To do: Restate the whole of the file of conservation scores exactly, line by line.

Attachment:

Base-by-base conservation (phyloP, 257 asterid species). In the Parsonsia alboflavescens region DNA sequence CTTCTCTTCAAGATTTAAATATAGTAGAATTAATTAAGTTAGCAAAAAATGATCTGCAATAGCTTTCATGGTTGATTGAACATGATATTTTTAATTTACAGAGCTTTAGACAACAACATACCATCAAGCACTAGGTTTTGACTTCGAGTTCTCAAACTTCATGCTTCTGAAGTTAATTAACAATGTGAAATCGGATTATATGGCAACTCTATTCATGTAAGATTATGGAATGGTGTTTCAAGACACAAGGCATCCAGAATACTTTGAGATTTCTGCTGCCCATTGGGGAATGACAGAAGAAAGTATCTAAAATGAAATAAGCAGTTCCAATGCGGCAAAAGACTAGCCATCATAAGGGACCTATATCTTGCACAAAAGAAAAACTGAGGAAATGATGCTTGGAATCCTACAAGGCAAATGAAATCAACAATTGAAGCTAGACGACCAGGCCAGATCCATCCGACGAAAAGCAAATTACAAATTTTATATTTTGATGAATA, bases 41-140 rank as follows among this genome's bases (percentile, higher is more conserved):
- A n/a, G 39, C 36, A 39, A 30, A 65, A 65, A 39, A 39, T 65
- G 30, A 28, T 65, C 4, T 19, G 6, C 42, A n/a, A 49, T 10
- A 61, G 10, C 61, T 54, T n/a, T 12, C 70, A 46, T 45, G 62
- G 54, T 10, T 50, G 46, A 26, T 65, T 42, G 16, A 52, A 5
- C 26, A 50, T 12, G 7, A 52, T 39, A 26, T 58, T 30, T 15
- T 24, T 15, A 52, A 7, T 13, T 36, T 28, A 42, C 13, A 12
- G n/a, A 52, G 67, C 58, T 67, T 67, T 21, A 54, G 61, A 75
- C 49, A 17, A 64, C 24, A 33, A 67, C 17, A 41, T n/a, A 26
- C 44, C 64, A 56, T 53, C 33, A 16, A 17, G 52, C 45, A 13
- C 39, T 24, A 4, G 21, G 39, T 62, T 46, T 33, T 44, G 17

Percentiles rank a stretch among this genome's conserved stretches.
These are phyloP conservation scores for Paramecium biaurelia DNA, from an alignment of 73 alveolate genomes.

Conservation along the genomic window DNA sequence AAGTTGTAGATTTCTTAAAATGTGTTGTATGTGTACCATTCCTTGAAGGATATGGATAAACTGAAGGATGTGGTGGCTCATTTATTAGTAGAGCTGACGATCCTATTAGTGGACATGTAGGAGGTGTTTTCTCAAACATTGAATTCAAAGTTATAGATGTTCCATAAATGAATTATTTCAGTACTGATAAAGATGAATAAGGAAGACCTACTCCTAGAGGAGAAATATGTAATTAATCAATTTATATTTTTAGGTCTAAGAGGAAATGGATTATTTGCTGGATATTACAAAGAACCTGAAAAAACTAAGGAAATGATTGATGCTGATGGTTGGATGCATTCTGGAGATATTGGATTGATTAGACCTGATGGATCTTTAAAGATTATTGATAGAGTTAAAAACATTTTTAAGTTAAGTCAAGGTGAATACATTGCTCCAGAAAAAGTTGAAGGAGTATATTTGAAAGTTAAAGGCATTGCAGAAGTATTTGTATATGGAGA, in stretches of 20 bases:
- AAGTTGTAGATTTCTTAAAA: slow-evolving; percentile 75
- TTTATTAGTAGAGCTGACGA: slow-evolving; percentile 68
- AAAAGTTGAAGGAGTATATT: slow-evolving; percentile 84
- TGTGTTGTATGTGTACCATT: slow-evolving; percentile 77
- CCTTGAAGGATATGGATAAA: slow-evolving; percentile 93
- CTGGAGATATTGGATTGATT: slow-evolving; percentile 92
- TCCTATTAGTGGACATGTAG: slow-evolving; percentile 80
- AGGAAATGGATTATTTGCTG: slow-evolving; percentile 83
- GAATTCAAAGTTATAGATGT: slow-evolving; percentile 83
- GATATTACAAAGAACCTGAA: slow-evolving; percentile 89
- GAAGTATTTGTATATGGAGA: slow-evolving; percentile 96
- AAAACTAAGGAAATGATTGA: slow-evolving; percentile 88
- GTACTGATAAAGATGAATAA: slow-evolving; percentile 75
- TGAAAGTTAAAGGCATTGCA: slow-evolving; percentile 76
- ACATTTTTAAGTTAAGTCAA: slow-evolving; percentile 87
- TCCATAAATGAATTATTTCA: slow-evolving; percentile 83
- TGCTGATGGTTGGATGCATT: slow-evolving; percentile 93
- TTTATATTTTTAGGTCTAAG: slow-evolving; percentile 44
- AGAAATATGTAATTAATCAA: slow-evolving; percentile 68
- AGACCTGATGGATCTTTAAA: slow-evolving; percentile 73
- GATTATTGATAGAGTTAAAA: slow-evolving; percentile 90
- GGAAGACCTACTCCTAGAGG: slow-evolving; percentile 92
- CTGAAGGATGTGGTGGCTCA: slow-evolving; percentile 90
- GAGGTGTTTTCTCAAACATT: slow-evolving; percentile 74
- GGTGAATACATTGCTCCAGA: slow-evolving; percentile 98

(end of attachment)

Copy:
Base-by-base conservation (phyloP, 257 asterid species). In the Parsonsia alboflavescens region DNA sequence CTTCTCTTCAAGATTTAAATATAGTAGAATTAATTAAGTTAGCAAAAAATGATCTGCAATAGCTTTCATGGTTGATTGAACATGATATTTTTAATTTACAGAGCTTTAGACAACAACATACCATCAAGCACTAGGTTTTGACTTCGAGTTCTCAAACTTCATGCTTCTGAAGTTAATTAACAATGTGAAATCGGATTATATGGCAACTCTATTCATGTAAGATTATGGAATGGTGTTTCAAGACACAAGGCATCCAGAATACTTTGAGATTTCTGCTGCCCATTGGGGAATGACAGAAGAAAGTATCTAAAATGAAATAAGCAGTTCCAATGCGGCAAAAGACTAGCCATCATAAGGGACCTATATCTTGCACAAAAGAAAAACTGAGGAAATGATGCTTGGAATCCTACAAGGCAAATGAAATCAACAATTGAAGCTAGACGACCAGGCCAGATCCATCCGACGAAAAGCAAATTACAAATTTTATATTTTGATGAATA, bases 41-140 rank as follows among this genome's bases (percentile, higher is more conserved):
- A n/a, G 39, C 36, A 39, A 30, A 65, A 65, A 39, A 39, T 65
- G 30, A 28, T 65, C 4, T 19, G 6, C 42, A n/a, A 49, T 10
- A 61, G 10, C 61, T 54, T n/a, T 12, C 70, A 46, T 45, G 62
- G 54, T 10, T 50, G 46, A 26, T 65, T 42, G 16, A 52, A 5
- C 26, A 50, T 12, G 7, A 52, T 39, A 26, T 58, T 30, T 15
- T 24, T 15, A 52, A 7, T 13, T 36, T 28, A 42, C 13, A 12
- G n/a, A 52, G 67, C 58, T 67, T 67, T 21, A 54, G 61, A 75
- C 49, A 17, A 64, C 24, A 33, A 67, C 17, A 41, T n/a, A 26
- C 44, C 64, A 56, T 53, C 33, A 16, A 17, G 52, C 45, A 13
- C 39, T 24, A 4, G 21, G 39, T 62, T 46, T 33, T 44, G 17

Percentiles rank a stretch among this genome's conserved stretches.
These are phyloP conservation scores for Paramecium biaurelia DNA, from an alignment of 73 alveolate genomes.

Conservation along the genomic window DNA sequence AAGTTGTAGATTTCTTAAAATGTGTTGTATGTGTACCATTCCTTGAAGGATATGGATAAACTGAAGGATGTGGTGGCTCATTTATTAGTAGAGCTGACGATCCTATTAGTGGACATGTAGGAGGTGTTTTCTCAAACATTGAATTCAAAGTTATAGATGTTCCATAAATGAATTATTTCAGTACTGATAAAGATGAATAAGGAAGACCTACTCCTAGAGGAGAAATATGTAATTAATCAATTTATATTTTTAGGTCTAAGAGGAAATGGATTATTTGCTGGATATTACAAAGAACCTGAAAAAACTAAGGAAATGATTGATGCTGATGGTTGGATGCATTCTGGAGATATTGGATTGATTAGACCTGATGGATCTTTAAAGATTATTGATAGAGTTAAAAACATTTTTAAGTTAAGTCAAGGTGAATACATTGCTCCAGAAAAAGTTGAAGGAGTATATTTGAAAGTTAAAGGCATTGCAGAAGTATTTGTATATGGAGA, in stretches of 20 bases:
- AAGTTGTAGATTTCTTAAAA: slow-evolving; percentile 75
- TTTATTAGTAGAGCTGACGA: slow-evolving; percentile 68
- AAAAGTTGAAGGAGTATATT: slow-evolving; percentile 84
- TGTGTTGTATGTGTACCATT: slow-evolving; percentile 77
- CCTTGAAGGATATGGATAAA: slow-evolving; percentile 93
- CTGGAGATATTGGATTGATT: slow-evolving; percentile 92
- TCCTATTAGTGGACATGTAG: slow-evolving; percentile 80
- AGGAAATGGATTATTTGCTG: slow-evolving; percentile 83
- GAATTCAAAGTTATAGATGT: slow-evolving; percentile 83
- GATATTACAAAGAACCTGAA: slow-evolving; percentile 89
- GAAGTATTTGTATATGGAGA: slow-evolving; percentile 96
- AAAACTAAGGAAATGATTGA: slow-evolving; percentile 88
- GTACTGATAAAGATGAATAA: slow-evolving; percentile 75
- TGAAAGTTAAAGGCATTGCA: slow-evolving; percentile 76
- ACATTTTTAAGTTAAGTCAA: slow-evolving; percentile 87
- TCCATAAATGAATTATTTCA: slow-evolving; percentile 83
- TGCTGATGGTTGGATGCATT: slow-evolving; percentile 93
- TTTATATTTTTAGGTCTAAG: slow-evolving; percentile 44
- AGAAATATGTAATTAATCAA: slow-evolving; percentile 68
- AGACCTGATGGATCTTTAAA: slow-evolving; percentile 73
- GATTATTGATAGAGTTAAAA: slow-evolving; percentile 90
- GGAAGACCTACTCCTAGAGG: slow-evolving; percentile 92
- CTGAAGGATGTGGTGGCTCA: slow-evolving; percentile 90
- GAGGTGTTTTCTCAAACATT: slow-evolving; percentile 74
- GGTGAATACATTGCTCCAGA: slow-evolving; percentile 98